While Kavita might look at ease playing the violin at the annual Big Assembly Day (BAD) performance or the upper school orchestra’s winter concert, performing used to be one of her fears. She remembers joining the lower school string ensemble and being afraid to the extent of making her dad send an email to her teacher when the teacher mentioned that individuals would have to play by themselves during the next class period.

Over time, with the help of mentors such as orchestra director Dr. David Hart, Kavita changed her mindset, helping her overcome her fear of performing alone.

“[You get less nervous] once you feel more comfortable and realize that it’s all about telling a story and … it’s okay to make mistakes,” Kavita said. “Dr. Hart has been a really big influence in that part of it. He would always say, ‘Don’t be afraid to make mistakes. Make the mistake and learn from it,’ and that’s a message that I try to carry out in all parts of my life but in music especially.”

In addition to telling a story through music, Kavita also appreciates the group aspect of the ensembles she plays with, whether that be the lower school string ensemble or the upper school orchestra.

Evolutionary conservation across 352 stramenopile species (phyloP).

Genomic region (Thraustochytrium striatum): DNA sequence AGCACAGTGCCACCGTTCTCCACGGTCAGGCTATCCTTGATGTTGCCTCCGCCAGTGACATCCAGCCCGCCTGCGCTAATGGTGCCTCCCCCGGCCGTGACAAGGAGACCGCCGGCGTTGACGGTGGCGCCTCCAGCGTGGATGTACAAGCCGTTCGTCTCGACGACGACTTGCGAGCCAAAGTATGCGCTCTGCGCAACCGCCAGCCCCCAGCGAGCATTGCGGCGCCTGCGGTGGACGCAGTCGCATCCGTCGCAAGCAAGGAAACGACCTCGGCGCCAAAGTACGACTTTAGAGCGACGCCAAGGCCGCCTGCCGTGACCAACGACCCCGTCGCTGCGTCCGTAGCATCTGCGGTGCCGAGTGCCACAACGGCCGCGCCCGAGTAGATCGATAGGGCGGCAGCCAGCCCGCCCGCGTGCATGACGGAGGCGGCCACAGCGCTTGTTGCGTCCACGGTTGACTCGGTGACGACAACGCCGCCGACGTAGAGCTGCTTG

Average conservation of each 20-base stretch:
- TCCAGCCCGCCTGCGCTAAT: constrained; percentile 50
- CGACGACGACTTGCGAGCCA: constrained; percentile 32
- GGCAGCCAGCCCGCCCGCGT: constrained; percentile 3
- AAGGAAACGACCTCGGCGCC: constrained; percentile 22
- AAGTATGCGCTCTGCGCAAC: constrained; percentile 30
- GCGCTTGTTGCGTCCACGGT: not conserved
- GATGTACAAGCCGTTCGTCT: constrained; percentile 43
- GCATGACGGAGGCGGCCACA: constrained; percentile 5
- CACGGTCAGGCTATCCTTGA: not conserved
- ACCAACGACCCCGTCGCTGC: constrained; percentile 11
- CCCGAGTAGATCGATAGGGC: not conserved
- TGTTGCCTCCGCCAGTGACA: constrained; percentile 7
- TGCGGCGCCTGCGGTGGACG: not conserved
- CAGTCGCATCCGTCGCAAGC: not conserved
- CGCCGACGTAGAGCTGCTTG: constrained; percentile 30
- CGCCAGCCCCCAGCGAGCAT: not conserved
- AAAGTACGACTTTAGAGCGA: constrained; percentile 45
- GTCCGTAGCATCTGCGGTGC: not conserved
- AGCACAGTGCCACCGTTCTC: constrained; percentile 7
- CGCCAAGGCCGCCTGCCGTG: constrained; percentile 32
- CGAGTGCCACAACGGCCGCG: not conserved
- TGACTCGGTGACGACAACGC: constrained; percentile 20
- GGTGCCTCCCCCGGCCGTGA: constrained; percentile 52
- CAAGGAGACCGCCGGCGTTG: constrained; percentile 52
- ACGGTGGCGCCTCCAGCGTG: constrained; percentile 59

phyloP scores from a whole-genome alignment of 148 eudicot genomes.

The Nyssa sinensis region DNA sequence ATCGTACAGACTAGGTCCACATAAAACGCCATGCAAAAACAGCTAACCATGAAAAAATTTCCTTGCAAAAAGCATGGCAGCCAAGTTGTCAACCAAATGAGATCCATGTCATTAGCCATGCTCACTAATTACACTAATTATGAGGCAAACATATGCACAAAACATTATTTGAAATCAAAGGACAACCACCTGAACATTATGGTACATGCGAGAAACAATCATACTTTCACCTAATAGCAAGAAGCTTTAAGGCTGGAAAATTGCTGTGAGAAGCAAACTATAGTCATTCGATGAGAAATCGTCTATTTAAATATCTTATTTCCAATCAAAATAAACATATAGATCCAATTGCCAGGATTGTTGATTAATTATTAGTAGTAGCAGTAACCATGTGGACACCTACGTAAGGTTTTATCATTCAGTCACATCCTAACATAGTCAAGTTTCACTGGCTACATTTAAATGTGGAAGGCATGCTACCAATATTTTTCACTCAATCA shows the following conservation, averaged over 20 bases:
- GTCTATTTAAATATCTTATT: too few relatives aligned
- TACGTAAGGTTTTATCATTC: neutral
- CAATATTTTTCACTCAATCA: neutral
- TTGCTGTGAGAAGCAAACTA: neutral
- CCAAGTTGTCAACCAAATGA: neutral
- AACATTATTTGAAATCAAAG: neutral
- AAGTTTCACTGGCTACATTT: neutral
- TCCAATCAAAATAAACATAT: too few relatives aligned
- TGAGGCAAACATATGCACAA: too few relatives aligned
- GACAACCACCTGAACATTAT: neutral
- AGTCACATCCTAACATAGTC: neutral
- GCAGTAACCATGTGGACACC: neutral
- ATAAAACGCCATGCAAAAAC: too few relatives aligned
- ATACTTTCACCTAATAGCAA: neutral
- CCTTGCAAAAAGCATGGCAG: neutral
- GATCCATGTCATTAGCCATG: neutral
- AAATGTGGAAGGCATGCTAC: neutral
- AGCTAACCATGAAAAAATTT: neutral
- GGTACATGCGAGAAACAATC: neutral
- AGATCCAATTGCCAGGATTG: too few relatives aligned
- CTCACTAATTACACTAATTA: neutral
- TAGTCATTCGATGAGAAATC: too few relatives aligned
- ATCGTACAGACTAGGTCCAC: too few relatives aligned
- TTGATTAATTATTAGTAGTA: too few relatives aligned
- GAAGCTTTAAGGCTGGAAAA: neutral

“In lower school, all I can remember is feeling like, ‘Oh my gosh, I’m working with such great people,’” she said. “Getting to play with people that I was able to learn from is really amazing. And I still feel that same way now when I hear people play.”

Just as she loves working with the lower school instrumental music groups, Kavita also helps out within the tennis community by coaching the sport. When Kavita was in eighth grade, her coach asked her to work with another student of hers. After that one-on-one experience with another student, her instructor proposed that Kavita try coaching at a tennis club. Kavita agreed and started out with the younger age groups.